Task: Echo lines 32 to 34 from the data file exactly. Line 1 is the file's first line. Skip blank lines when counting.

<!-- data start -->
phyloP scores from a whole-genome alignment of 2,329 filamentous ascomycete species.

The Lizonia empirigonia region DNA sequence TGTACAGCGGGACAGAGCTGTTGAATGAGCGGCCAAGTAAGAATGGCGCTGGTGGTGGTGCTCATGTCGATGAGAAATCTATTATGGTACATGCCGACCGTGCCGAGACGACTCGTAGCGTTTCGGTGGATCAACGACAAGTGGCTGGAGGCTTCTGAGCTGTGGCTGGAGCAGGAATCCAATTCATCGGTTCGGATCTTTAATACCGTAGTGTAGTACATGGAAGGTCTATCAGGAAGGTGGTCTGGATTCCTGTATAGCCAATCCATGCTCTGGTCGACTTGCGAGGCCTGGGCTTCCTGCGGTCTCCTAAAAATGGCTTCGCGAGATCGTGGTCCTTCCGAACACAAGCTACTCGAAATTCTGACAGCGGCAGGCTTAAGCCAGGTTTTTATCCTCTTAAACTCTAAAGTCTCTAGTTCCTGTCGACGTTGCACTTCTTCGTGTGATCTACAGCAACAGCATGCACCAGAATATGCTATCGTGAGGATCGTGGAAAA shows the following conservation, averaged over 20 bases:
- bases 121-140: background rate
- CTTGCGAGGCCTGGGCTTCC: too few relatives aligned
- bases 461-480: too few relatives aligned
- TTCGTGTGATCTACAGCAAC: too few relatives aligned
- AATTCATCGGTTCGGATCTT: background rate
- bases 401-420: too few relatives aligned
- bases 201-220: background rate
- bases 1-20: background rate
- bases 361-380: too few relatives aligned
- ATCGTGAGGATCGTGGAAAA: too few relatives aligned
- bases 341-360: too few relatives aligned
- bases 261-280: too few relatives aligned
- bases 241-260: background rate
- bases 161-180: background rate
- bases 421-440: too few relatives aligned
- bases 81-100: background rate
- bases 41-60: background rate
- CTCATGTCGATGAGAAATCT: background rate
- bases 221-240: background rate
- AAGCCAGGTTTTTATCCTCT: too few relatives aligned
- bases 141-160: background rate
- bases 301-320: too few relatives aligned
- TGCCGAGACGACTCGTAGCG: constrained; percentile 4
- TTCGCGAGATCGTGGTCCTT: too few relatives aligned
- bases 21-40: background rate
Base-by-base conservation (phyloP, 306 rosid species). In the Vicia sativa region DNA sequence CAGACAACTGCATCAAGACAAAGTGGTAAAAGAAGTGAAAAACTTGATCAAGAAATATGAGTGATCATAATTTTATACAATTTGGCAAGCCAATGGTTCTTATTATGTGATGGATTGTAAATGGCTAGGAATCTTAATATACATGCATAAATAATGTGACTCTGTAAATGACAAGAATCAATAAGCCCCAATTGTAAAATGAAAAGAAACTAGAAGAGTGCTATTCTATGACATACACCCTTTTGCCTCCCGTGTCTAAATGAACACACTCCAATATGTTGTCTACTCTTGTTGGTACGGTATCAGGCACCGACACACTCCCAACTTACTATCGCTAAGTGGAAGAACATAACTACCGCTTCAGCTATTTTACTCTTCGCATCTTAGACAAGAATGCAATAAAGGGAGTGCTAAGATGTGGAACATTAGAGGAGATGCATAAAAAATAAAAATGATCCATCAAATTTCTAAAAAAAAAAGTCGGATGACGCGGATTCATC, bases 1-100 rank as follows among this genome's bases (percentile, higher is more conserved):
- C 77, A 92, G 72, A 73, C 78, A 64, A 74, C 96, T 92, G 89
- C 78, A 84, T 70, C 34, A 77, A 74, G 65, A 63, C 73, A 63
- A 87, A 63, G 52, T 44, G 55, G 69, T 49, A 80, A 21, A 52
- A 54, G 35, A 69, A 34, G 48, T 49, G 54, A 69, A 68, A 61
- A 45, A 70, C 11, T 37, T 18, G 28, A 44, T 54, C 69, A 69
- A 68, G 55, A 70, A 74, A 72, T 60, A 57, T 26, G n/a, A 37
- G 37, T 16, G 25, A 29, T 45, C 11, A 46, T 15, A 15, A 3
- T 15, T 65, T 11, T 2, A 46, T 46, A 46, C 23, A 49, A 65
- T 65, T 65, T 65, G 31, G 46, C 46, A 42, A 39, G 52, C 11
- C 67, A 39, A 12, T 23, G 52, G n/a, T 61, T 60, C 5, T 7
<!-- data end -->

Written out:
- A 54, G 35, A 69, A 34, G 48, T 49, G 54, A 69, A 68, A 61
- A 45, A 70, C 11, T 37, T 18, G 28, A 44, T 54, C 69, A 69
- A 68, G 55, A 70, A 74, A 72, T 60, A 57, T 26, G n/a, A 37